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Paraguayan leader apologises for paternity scandal

ASUNCION (Reuters) - Paraguayan President Fernando Lugo, a former Roman Catholic bishop, offered a public apology on Friday, hoping to defuse a scandal over claims from three women that he fathered their children.

Paraguayan President Fernando Lugo talks during a media conference to mark Journalist Day in Asuncion April 24, 2009. REUTERS/Jorge Adorno

The appeal in a nationally televised news conference came nearly two weeks after Lugo admitted he is the father of an almost 2-year-old boy who was conceived before he left the Church.

Since then, two other women have also come forward with similar claims, deepening a scandal that has chipped away at his popularity in this heavily Roman Catholic country.

“I realise that I have let the Catholic Church down, the country and all Paraguayans who put their trust in me,” he said.

“I am human and therefore nothing human is foreign to me,” added Lugo, who is not married.

He refused to address the claims from the other two women, saying judicial proceedings were under way to determine if he was the father of their children, who are aged 6 and 1.

But Lugo insisted he would not resign over the scandal that has seen opposition leaders heavily criticise him and dominated national headlines for days.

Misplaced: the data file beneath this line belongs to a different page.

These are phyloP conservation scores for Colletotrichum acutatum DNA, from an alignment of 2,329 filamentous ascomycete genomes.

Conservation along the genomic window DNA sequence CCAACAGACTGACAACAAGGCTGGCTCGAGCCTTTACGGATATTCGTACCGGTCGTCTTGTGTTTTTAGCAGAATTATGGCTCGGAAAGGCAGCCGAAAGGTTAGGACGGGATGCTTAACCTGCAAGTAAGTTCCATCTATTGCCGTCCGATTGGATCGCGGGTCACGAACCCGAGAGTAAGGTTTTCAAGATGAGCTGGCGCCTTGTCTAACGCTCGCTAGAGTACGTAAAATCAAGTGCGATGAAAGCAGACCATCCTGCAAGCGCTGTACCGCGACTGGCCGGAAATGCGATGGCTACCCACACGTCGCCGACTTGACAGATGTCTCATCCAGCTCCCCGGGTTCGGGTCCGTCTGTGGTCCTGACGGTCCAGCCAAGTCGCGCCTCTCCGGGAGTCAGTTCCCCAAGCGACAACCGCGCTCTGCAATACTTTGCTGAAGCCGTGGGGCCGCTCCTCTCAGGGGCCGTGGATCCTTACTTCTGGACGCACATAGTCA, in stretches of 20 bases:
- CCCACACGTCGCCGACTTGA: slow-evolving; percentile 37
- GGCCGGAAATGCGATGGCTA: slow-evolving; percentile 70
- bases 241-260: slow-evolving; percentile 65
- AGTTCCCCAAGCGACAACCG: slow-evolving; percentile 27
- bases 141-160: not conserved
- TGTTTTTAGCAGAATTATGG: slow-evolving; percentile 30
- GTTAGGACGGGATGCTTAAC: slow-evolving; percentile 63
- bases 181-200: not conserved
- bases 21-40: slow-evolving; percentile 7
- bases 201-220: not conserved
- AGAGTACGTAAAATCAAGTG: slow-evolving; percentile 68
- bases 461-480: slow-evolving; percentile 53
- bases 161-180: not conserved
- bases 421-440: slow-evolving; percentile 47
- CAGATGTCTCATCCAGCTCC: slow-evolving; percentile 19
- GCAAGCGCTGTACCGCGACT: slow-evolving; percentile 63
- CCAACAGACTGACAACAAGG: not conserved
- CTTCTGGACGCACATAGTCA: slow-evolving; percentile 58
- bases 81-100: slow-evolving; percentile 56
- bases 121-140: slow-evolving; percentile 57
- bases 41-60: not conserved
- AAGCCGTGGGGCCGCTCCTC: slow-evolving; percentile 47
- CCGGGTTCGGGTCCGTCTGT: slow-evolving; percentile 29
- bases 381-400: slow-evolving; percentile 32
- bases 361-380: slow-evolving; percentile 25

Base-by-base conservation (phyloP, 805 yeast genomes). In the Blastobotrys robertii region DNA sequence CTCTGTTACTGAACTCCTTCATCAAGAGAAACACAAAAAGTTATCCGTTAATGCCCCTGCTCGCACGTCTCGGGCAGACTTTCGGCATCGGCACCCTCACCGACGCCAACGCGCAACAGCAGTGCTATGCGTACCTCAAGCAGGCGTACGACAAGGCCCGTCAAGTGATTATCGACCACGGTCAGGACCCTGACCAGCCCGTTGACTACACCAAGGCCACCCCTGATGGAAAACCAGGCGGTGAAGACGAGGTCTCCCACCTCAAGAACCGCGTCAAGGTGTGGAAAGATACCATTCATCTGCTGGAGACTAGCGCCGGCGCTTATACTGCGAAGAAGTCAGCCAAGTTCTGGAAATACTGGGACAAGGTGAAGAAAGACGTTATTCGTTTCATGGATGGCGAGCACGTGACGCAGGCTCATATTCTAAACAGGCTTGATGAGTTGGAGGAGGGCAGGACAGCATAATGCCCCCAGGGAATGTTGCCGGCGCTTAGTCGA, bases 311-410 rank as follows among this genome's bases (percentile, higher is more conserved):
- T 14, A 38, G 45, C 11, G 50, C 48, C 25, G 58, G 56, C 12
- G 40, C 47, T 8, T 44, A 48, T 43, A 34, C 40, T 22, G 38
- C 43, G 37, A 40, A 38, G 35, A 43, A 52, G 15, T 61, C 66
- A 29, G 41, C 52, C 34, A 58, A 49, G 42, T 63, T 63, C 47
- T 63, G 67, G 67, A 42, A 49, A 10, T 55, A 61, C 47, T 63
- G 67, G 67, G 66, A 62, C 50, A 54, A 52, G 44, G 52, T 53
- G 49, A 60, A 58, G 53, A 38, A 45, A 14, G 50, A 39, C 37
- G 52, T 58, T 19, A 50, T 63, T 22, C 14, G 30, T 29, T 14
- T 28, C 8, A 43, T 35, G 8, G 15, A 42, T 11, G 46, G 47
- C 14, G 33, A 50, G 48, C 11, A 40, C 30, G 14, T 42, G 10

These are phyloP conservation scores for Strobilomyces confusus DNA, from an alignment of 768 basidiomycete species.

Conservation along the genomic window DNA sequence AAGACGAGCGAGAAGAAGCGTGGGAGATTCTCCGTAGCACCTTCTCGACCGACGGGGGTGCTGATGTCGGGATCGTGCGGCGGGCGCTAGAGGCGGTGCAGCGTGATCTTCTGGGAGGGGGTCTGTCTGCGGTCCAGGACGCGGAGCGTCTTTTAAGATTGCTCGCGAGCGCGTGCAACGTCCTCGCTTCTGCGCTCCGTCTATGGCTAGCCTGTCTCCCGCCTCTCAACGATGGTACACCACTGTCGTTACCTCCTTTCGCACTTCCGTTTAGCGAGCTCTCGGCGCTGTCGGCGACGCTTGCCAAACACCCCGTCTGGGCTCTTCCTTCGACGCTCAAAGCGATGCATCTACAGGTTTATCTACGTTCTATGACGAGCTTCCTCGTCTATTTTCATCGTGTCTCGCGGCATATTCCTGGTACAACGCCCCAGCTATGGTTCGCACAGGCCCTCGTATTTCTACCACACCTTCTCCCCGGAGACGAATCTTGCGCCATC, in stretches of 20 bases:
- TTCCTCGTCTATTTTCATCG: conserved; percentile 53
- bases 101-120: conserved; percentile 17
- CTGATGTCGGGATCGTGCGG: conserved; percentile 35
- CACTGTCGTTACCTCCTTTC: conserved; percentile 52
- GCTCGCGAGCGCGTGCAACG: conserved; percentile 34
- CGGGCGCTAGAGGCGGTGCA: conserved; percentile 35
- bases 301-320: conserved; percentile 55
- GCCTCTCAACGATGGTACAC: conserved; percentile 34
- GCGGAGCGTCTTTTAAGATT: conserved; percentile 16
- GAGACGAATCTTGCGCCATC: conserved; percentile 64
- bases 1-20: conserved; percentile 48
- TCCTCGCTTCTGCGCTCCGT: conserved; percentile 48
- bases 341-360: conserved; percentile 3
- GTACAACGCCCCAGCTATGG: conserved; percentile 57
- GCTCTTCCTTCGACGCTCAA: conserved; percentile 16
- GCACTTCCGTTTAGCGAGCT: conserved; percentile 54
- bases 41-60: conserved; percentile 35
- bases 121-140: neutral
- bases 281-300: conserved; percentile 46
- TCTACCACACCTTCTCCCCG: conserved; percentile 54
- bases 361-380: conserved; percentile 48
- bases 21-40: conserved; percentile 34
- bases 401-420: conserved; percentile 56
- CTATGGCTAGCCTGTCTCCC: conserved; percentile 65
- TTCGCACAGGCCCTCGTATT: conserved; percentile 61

Once known as the “bishop of the poor,” Lugo was elected a year ago as the leader of a centre-left coalition and took office in August, pledging land reform to help poor peasants in the landlocked South American nation that exports beef, soy, and electricity.

He won office in a historic election that ended more than 60 years of rule by the Colorado party, once one of the world’s longest-ruling parties.

Lugo resigned as bishop of the impoverished San Pedro province in 2005 but continued as an emeritus bishop until late 2006, when he said he was leaving the church for politics. But the Vatican did not return him to lay status until after he was elected in 2008.

Political analysts say the scandal is unlikely to permanently tarnish his administration in a country with a strong macho culture.

On Thursday, a judge ordered the boy recognized by Lugo to carry his last name. Media reports say the boy’s mother and the child have since moved into Lugo’s personal residence near the capital, Asuncion.

Additional reporting by Daniela Desantis; Editing by Doina Chiacu